Listeriosis is a serious infection caused by the germ Listeria monocytogenes. People usually become ill with listeriosis after eating contaminated food. The disease primarily affects pregnant women, newborns, older adults, and people with weakened immune systems. It’s rare for people in other groups to get sick with Listeria infection.
Listeriosis is usually a mild illness for pregnant women, but it causes severe disease in the fetus or newborn baby. Some people with Listeria infections, most commonly adults 65 years and older and people with weakened immune systems, develop severe infections of the bloodstream (causing sepsis) or brain (causing meningitis or encephalitis). Listeria infections can sometimes affect other parts of the body, including bones, joints, and sites in the chest and abdomen.
Symptoms of Listeriosis
Listeriosis can cause a variety of symptoms, depending on the person and the part of the body affected. Listeria can cause fever and diarrhea similar to other foodborne germs, but this type of Listeria infection is rarely diagnosed. Symptoms in people with invasive listeriosis, meaning the bacteria has spread beyond the gut, depend on whether the person is pregnant.
- Pregnant women: Pregnant women typically experience only fever and other flu-like symptoms, such as fatigue and muscle aches. However, infections during pregnancy can lead to miscarriage, stillbirth, premature delivery, or life-threatening infection of the newborn.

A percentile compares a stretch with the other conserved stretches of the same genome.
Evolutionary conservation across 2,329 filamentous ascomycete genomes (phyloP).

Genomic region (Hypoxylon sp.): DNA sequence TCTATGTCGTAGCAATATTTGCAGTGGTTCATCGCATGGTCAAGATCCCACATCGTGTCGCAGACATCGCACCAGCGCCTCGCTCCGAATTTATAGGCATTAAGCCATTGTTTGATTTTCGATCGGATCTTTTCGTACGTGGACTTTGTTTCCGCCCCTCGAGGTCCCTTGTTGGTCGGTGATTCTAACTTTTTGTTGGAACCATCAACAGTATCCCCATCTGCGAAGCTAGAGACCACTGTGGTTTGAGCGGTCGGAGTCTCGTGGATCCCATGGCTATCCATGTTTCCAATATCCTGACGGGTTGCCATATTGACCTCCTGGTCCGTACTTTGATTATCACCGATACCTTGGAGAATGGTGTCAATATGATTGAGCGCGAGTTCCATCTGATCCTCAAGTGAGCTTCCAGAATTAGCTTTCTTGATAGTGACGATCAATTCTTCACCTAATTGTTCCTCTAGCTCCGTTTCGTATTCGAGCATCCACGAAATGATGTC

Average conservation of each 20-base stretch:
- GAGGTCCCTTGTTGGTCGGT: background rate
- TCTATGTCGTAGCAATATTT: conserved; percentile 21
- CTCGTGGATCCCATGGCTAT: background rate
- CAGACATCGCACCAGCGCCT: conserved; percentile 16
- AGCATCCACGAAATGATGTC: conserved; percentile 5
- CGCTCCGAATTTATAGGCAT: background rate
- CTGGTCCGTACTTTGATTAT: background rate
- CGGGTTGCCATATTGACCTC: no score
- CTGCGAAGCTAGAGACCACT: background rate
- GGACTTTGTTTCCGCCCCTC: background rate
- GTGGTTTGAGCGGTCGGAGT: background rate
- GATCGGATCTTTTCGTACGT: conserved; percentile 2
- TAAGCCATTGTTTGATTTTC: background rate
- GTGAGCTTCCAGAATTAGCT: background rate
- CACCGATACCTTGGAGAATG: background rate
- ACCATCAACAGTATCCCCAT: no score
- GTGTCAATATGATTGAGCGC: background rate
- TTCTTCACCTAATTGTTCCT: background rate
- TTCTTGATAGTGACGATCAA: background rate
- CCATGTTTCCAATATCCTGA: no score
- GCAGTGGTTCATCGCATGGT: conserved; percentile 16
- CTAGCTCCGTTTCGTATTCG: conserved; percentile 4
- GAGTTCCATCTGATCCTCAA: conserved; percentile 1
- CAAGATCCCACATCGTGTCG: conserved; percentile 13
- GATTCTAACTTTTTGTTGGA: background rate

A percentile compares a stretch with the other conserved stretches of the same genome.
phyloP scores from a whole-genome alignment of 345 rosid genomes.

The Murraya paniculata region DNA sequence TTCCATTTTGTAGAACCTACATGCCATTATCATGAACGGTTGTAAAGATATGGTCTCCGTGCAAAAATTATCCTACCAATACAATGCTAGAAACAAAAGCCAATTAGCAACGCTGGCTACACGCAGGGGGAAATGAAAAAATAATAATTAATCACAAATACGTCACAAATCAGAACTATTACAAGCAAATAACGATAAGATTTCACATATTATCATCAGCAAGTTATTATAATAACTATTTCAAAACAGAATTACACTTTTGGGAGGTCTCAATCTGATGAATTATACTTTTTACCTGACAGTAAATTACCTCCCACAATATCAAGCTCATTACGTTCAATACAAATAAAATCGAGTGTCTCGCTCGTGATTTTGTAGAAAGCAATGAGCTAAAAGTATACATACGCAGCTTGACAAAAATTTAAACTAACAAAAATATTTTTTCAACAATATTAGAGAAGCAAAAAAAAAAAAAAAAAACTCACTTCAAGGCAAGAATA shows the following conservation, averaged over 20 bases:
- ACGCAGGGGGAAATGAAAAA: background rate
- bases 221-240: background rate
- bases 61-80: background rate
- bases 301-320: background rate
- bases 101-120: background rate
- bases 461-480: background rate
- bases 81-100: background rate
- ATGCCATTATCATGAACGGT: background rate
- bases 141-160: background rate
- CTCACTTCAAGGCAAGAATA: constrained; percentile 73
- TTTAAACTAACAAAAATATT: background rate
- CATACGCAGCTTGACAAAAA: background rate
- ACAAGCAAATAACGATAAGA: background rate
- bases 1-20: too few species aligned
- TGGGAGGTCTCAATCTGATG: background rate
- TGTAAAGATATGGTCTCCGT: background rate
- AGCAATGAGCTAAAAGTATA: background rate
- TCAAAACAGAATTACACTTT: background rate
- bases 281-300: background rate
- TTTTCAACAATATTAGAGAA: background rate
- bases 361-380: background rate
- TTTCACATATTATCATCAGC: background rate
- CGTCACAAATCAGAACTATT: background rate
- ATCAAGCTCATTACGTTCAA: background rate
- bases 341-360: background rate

- People other than pregnant women: Symptoms can include headache, stiff neck, confusion, loss of balance, and convulsions in addition to fever and muscle aches.
People with invasive listeriosis usually report symptoms starting 1 to 4 weeks after eating food contaminated with Listeria; some people have reported symptoms starting as late as 70 days after exposure or as early as the same day of exposure.
Listeriosis is usually diagnosed when a bacterial culture (a type of laboratory test) grows Listeria monocytogenes from a body tissue or fluid, such as blood, spinal fluid, or the placenta.
Listeriosis is treated with antibiotics.
What should I do if I suspect eating contaminated food?
You should seek medical care and tell the doctor about eating possibly contaminated food if you have a fever and other symptoms of possible listeriosis, such as fatigue and muscle aches, within two months after eating possibly contaminated food. This is especially important if you are pregnant, age 65 or older, or have a weakened immune system.
If you ate food possibly contaminated with Listeria and do not feel sick, most experts believe you do not need tests or treatment. Talk with your medical provider if you have questions about what to do after eating possibly contaminated food.
For medical practitioners, read the full PSDS here.
L. Monocytogenes is listed under the HBA Regulations in South Africa.
Source: CDC Canada